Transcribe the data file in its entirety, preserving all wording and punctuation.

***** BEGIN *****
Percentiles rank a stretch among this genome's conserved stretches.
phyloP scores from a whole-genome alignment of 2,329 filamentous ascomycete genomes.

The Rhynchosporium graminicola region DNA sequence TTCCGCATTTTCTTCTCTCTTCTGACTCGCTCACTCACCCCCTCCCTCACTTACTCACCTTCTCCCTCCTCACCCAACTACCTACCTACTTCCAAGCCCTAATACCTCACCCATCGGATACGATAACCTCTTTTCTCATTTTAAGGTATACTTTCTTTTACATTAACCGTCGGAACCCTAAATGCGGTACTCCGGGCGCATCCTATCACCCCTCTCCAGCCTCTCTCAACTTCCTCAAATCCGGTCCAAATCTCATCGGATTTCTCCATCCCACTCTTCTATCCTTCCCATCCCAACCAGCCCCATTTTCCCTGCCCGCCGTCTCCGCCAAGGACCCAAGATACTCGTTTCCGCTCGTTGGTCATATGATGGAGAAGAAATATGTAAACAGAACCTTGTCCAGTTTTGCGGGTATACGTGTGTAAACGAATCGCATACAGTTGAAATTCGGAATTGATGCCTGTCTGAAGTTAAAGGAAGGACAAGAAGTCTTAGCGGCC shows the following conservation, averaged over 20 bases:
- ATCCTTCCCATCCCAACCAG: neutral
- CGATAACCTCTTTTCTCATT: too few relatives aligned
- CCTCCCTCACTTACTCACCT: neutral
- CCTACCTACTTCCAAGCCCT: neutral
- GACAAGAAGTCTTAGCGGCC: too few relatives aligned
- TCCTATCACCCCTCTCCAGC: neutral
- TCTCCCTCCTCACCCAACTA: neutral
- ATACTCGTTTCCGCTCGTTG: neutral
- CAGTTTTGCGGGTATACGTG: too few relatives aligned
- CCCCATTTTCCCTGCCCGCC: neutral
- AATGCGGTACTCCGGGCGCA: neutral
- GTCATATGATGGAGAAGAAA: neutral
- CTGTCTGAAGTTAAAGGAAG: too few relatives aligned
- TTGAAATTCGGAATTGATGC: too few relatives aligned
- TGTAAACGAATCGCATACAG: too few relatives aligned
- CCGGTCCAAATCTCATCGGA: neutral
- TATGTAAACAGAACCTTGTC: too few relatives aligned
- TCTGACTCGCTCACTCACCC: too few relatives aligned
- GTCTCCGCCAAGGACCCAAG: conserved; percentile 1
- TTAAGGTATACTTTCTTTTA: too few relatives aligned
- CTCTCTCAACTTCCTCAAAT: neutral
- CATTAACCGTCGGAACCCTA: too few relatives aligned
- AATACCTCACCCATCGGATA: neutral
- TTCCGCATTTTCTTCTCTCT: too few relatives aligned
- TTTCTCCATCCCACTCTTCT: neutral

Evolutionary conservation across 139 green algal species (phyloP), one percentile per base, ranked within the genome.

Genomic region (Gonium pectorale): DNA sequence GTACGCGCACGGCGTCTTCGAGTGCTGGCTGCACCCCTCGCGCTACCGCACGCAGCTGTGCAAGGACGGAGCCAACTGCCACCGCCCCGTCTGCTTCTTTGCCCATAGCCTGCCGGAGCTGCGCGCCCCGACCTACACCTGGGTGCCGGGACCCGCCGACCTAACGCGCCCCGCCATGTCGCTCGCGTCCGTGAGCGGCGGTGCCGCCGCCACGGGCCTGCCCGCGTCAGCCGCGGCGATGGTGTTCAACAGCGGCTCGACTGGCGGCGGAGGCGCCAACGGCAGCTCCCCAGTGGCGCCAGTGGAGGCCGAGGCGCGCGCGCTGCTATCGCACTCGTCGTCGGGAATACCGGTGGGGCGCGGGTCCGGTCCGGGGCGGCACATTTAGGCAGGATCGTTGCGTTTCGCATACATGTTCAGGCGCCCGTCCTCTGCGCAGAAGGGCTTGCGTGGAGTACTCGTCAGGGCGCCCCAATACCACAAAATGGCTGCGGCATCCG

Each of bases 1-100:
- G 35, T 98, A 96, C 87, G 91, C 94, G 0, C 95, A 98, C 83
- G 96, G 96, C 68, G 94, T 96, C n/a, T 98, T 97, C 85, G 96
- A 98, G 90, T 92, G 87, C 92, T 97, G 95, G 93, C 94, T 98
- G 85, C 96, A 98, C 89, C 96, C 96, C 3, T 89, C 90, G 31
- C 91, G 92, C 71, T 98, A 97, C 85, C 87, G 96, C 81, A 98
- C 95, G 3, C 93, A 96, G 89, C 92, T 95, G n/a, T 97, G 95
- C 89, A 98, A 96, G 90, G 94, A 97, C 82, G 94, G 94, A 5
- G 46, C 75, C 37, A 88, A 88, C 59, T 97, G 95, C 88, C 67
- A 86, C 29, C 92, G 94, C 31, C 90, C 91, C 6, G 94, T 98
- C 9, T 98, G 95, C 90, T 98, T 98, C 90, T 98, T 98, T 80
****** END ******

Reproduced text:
Percentiles rank a stretch among this genome's conserved stretches.
phyloP scores from a whole-genome alignment of 2,329 filamentous ascomycete genomes.

The Rhynchosporium graminicola region DNA sequence TTCCGCATTTTCTTCTCTCTTCTGACTCGCTCACTCACCCCCTCCCTCACTTACTCACCTTCTCCCTCCTCACCCAACTACCTACCTACTTCCAAGCCCTAATACCTCACCCATCGGATACGATAACCTCTTTTCTCATTTTAAGGTATACTTTCTTTTACATTAACCGTCGGAACCCTAAATGCGGTACTCCGGGCGCATCCTATCACCCCTCTCCAGCCTCTCTCAACTTCCTCAAATCCGGTCCAAATCTCATCGGATTTCTCCATCCCACTCTTCTATCCTTCCCATCCCAACCAGCCCCATTTTCCCTGCCCGCCGTCTCCGCCAAGGACCCAAGATACTCGTTTCCGCTCGTTGGTCATATGATGGAGAAGAAATATGTAAACAGAACCTTGTCCAGTTTTGCGGGTATACGTGTGTAAACGAATCGCATACAGTTGAAATTCGGAATTGATGCCTGTCTGAAGTTAAAGGAAGGACAAGAAGTCTTAGCGGCC shows the following conservation, averaged over 20 bases:
- ATCCTTCCCATCCCAACCAG: neutral
- CGATAACCTCTTTTCTCATT: too few relatives aligned
- CCTCCCTCACTTACTCACCT: neutral
- CCTACCTACTTCCAAGCCCT: neutral
- GACAAGAAGTCTTAGCGGCC: too few relatives aligned
- TCCTATCACCCCTCTCCAGC: neutral
- TCTCCCTCCTCACCCAACTA: neutral
- ATACTCGTTTCCGCTCGTTG: neutral
- CAGTTTTGCGGGTATACGTG: too few relatives aligned
- CCCCATTTTCCCTGCCCGCC: neutral
- AATGCGGTACTCCGGGCGCA: neutral
- GTCATATGATGGAGAAGAAA: neutral
- CTGTCTGAAGTTAAAGGAAG: too few relatives aligned
- TTGAAATTCGGAATTGATGC: too few relatives aligned
- TGTAAACGAATCGCATACAG: too few relatives aligned
- CCGGTCCAAATCTCATCGGA: neutral
- TATGTAAACAGAACCTTGTC: too few relatives aligned
- TCTGACTCGCTCACTCACCC: too few relatives aligned
- GTCTCCGCCAAGGACCCAAG: conserved; percentile 1
- TTAAGGTATACTTTCTTTTA: too few relatives aligned
- CTCTCTCAACTTCCTCAAAT: neutral
- CATTAACCGTCGGAACCCTA: too few relatives aligned
- AATACCTCACCCATCGGATA: neutral
- TTCCGCATTTTCTTCTCTCT: too few relatives aligned
- TTTCTCCATCCCACTCTTCT: neutral

Evolutionary conservation across 139 green algal species (phyloP), one percentile per base, ranked within the genome.

Genomic region (Gonium pectorale): DNA sequence GTACGCGCACGGCGTCTTCGAGTGCTGGCTGCACCCCTCGCGCTACCGCACGCAGCTGTGCAAGGACGGAGCCAACTGCCACCGCCCCGTCTGCTTCTTTGCCCATAGCCTGCCGGAGCTGCGCGCCCCGACCTACACCTGGGTGCCGGGACCCGCCGACCTAACGCGCCCCGCCATGTCGCTCGCGTCCGTGAGCGGCGGTGCCGCCGCCACGGGCCTGCCCGCGTCAGCCGCGGCGATGGTGTTCAACAGCGGCTCGACTGGCGGCGGAGGCGCCAACGGCAGCTCCCCAGTGGCGCCAGTGGAGGCCGAGGCGCGCGCGCTGCTATCGCACTCGTCGTCGGGAATACCGGTGGGGCGCGGGTCCGGTCCGGGGCGGCACATTTAGGCAGGATCGTTGCGTTTCGCATACATGTTCAGGCGCCCGTCCTCTGCGCAGAAGGGCTTGCGTGGAGTACTCGTCAGGGCGCCCCAATACCACAAAATGGCTGCGGCATCCG

Each of bases 1-100:
- G 35, T 98, A 96, C 87, G 91, C 94, G 0, C 95, A 98, C 83
- G 96, G 96, C 68, G 94, T 96, C n/a, T 98, T 97, C 85, G 96
- A 98, G 90, T 92, G 87, C 92, T 97, G 95, G 93, C 94, T 98
- G 85, C 96, A 98, C 89, C 96, C 96, C 3, T 89, C 90, G 31
- C 91, G 92, C 71, T 98, A 97, C 85, C 87, G 96, C 81, A 98
- C 95, G 3, C 93, A 96, G 89, C 92, T 95, G n/a, T 97, G 95
- C 89, A 98, A 96, G 90, G 94, A 97, C 82, G 94, G 94, A 5
- G 46, C 75, C 37, A 88, A 88, C 59, T 97, G 95, C 88, C 67
- A 86, C 29, C 92, G 94, C 31, C 90, C 91, C 6, G 94, T 98
- C 9, T 98, G 95, C 90, T 98, T 98, C 90, T 98, T 98, T 80